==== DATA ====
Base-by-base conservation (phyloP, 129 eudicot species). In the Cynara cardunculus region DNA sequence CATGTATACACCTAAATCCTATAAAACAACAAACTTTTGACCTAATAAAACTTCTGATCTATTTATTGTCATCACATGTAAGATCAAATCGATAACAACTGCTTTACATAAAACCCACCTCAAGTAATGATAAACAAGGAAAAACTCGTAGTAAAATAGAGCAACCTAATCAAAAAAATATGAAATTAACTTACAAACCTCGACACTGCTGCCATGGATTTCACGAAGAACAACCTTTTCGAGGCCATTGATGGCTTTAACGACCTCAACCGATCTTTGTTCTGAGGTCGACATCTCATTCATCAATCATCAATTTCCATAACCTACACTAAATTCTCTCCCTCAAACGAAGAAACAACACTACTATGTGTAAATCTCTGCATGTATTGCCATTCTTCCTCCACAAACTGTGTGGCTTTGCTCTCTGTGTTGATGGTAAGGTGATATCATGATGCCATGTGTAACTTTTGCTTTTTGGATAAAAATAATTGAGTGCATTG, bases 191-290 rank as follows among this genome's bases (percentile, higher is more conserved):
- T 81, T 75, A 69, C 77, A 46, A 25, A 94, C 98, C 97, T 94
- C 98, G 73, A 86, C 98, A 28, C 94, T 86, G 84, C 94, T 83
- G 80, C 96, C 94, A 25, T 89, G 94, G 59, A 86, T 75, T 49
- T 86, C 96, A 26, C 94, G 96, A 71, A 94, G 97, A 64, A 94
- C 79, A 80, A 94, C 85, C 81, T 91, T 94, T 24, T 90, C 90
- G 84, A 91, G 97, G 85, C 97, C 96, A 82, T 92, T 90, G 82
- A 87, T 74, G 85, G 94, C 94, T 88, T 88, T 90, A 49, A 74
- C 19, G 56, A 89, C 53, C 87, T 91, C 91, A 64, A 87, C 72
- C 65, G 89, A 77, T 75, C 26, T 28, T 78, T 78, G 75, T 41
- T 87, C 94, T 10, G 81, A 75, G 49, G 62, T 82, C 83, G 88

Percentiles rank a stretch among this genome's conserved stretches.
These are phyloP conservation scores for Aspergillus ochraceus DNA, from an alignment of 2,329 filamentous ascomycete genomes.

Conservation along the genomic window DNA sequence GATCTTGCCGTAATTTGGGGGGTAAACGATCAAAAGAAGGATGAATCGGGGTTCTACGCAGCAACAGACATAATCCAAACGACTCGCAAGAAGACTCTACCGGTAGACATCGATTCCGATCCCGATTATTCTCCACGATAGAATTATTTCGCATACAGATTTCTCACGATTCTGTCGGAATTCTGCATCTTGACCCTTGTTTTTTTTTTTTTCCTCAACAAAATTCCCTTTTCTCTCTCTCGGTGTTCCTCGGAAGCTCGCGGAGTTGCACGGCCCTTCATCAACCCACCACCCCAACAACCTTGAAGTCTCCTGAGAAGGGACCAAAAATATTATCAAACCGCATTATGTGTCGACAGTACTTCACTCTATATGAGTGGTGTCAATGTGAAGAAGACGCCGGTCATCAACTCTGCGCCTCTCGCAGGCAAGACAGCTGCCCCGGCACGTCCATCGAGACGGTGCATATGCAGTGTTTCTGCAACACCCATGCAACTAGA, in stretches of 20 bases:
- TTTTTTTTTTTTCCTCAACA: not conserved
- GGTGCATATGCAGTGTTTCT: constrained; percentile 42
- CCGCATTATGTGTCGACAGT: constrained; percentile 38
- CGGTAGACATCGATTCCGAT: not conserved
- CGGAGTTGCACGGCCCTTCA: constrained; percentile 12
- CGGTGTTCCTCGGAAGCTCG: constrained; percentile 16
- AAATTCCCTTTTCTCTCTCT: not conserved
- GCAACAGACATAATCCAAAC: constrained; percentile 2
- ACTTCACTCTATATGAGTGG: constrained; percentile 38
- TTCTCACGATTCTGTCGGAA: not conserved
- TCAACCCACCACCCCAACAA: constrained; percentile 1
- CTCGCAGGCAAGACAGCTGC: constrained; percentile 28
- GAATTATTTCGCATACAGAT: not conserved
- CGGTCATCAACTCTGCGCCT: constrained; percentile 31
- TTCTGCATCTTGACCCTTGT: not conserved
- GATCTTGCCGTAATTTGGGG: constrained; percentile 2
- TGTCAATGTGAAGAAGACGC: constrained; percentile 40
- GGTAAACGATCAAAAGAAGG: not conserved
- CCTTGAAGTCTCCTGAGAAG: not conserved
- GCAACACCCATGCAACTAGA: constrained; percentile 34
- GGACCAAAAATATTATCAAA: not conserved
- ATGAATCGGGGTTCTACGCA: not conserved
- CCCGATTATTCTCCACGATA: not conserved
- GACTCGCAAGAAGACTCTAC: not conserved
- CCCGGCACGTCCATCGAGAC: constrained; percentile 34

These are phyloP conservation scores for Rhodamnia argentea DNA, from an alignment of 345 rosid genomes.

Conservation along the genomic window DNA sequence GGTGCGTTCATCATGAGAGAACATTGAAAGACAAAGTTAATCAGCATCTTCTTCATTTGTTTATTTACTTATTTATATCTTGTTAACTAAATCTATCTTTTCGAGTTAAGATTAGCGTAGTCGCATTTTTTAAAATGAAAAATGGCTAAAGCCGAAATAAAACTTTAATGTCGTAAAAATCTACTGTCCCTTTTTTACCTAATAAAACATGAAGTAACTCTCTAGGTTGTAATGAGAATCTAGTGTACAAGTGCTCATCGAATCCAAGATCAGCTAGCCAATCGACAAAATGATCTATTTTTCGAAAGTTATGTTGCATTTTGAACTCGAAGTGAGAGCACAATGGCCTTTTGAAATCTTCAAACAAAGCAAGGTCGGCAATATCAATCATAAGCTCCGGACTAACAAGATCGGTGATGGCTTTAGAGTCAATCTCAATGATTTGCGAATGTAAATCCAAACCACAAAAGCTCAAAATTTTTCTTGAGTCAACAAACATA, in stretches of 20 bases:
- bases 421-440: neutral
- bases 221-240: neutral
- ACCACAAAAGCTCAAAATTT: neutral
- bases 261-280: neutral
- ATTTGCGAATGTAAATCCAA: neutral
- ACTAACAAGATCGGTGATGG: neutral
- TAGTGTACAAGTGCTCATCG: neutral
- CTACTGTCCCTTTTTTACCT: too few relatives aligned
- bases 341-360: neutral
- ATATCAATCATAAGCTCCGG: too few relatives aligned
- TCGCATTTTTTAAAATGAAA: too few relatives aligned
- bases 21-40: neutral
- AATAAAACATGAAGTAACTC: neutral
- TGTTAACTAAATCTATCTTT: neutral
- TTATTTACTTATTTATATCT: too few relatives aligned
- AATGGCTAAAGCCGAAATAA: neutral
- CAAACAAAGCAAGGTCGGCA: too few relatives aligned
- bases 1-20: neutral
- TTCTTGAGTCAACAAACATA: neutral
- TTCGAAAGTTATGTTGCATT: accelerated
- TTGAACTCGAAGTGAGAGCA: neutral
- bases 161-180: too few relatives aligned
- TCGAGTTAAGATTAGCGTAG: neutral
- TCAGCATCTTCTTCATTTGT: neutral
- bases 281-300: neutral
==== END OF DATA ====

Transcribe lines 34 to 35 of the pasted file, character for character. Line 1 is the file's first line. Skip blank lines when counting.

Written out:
- GCAACACCCATGCAACTAGA: constrained; percentile 34
- GGACCAAAAATATTATCAAA: not conserved